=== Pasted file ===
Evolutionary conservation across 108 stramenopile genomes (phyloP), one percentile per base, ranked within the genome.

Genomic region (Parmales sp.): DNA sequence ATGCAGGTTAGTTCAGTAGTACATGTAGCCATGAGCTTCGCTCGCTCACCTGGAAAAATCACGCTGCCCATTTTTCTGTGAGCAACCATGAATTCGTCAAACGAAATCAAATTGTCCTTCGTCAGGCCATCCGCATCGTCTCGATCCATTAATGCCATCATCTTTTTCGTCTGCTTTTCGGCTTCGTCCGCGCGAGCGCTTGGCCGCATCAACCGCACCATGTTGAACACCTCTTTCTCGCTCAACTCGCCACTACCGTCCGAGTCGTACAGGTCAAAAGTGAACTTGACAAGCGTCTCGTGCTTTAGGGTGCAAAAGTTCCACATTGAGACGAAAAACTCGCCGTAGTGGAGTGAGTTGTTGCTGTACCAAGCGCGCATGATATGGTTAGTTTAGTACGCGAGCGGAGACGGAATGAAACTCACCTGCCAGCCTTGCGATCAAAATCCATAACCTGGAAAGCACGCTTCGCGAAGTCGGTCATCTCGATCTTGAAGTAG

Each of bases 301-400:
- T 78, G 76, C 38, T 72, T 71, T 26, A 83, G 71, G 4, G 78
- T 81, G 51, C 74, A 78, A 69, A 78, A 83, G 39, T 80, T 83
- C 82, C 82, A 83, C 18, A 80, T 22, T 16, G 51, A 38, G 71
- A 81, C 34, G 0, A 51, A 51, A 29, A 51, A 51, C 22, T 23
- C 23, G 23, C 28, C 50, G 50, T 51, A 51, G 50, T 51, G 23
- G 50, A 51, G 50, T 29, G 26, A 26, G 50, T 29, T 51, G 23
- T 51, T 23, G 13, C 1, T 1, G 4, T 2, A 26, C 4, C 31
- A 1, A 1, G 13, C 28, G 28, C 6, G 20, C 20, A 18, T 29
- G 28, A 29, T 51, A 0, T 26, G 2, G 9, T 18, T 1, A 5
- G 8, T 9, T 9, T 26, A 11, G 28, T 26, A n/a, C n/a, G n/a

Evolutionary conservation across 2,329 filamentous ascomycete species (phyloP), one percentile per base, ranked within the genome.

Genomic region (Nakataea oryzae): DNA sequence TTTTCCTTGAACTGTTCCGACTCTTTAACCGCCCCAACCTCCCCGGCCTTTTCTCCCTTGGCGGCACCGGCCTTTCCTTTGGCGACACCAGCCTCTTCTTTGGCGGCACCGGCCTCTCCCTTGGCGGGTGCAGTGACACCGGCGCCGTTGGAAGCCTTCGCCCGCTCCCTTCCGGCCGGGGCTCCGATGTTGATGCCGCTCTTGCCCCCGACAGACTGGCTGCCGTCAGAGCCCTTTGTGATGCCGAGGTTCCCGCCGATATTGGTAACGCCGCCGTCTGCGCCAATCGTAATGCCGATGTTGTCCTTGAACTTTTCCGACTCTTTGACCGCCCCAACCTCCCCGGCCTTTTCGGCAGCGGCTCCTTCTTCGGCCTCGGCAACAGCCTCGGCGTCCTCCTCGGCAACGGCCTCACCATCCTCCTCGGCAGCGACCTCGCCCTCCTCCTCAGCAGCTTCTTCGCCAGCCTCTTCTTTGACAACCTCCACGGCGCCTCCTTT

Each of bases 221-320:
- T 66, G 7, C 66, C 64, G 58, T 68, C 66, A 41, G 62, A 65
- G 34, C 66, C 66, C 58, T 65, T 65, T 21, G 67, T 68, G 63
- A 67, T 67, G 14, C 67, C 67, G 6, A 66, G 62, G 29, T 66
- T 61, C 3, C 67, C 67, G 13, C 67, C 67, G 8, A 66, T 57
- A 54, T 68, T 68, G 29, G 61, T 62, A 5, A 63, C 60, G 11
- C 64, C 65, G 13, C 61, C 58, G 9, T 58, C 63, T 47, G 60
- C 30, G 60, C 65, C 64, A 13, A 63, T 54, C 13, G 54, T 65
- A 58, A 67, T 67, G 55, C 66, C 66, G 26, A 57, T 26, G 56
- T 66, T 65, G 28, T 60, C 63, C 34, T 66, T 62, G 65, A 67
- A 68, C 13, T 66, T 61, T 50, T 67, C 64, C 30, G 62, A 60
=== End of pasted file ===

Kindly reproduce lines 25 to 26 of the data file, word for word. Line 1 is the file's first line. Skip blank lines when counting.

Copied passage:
- T 66, T 65, G 28, T 60, C 63, C 34, T 66, T 62, G 65, A 67
- A 68, C 13, T 66, T 61, T 50, T 67, C 64, C 30, G 62, A 60